What are the science goals for an LM1 landing scheduled for 2024 that cannot be achieved by lunar-lander and sample-return missions currently under state-funded development by China, Russia, NASA, Japan and India before LM1 reaches the ‘Go/No Go’ stage? The landing is planned for the Moon’s South Pole, on the rim of a major crater. There, LM1 will drill a hole to between 20-100 m deep, using a maximum of 1 kW of solar power – this ‘will also be a major leap forward for safer and more efficient remote drilling on Earth’: make of that claim what you will. Such a hole is said to enable sampling of pristine lunar rock in 15 cm lengths of 2.5 cm diameter core through the debris of the impact that caused the crater. The core samples are to be chemically analysed in the lander to test the hypothesis that Earth and Moon shared their origins. Future missions may pick up the cores and return them for more detailed analysis on Earth. But consider this: the oldest rocks known from the Apollo programme are approximately 4.4 billion year-old, feldspar-rich anorthosites that are thought to have formed the lunar highlands through fractional crystallisation of an early magma ocean that immediately followed Moon formation. Any unfractionated lunar material is only likely, if at all, at far greater depths than 20 m, and none was found or even suggested among the 0.4 tonnes of samples returned by the Apollo missions, which have been repeatedly analysed using advanced instruments. Indeed, near-surface debris from a crater rim is unlikely to be any more diverse lithologically than the various kinds of lunar surface from which the Apollo samples were collected, and may be contaminated by whatever caused the cratering and by the immense, long-lived heating at the impact site itself.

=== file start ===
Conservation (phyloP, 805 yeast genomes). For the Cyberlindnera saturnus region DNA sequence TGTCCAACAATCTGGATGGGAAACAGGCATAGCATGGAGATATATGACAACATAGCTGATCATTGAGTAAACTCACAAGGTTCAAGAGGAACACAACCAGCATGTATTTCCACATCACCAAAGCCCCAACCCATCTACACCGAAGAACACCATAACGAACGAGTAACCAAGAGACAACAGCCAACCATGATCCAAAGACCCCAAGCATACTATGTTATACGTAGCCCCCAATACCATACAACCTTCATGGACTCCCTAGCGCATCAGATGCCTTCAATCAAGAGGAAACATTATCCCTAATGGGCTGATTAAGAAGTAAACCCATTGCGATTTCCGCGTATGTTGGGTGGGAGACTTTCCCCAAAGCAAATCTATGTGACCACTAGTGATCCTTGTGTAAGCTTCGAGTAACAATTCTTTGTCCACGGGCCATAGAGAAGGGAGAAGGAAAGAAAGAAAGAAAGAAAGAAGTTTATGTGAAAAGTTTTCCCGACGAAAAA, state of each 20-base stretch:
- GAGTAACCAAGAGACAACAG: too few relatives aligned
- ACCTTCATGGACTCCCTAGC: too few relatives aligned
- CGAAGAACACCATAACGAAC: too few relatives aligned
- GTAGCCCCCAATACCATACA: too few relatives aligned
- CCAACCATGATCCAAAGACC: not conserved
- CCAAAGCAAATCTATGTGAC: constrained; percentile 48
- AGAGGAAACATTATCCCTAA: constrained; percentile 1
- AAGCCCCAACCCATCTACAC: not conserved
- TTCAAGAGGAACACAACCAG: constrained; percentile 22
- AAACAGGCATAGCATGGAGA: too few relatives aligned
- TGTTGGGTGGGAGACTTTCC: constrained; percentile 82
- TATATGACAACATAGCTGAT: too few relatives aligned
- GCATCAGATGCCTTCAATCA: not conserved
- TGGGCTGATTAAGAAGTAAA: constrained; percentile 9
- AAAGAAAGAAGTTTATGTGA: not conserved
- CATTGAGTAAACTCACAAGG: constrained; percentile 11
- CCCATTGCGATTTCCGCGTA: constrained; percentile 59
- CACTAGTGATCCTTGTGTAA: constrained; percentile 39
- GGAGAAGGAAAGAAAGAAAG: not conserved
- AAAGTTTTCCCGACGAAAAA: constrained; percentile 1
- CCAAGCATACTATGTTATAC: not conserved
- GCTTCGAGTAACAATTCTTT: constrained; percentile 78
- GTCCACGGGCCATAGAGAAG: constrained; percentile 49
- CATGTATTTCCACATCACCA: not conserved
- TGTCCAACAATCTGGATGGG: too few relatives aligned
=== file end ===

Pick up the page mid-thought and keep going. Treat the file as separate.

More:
Compared with the prospect of advancing understanding of the origins of life and the Earth’s oceans, and the early stages of Solar System evolution from data provided by Rosetta and Philae, LM1 might seem less exciting, though the buzz being hyped is that it would be a People’s Mission. Yet those who place their punt on it and the commercial concerns that ultimately earn from it are two different sets of people. The ambitious global education wing will, of course, face competition from the growth of MOOCs in the science, technology, engineering and maths area that have a considerable head start, but it does have a noble ring to it. Whatever, if you make a pledge before midnight on 17 December this year and the ‘pump-priming’ target is not met by then, you pay nothing. If £600 thousand is raised there is no going back and only 10 years to wait. But what a challenge, you may well think… LM1 definitely has the edge over Virgin Galactica, but here on Earth there are probably a great many more vital challenges than either.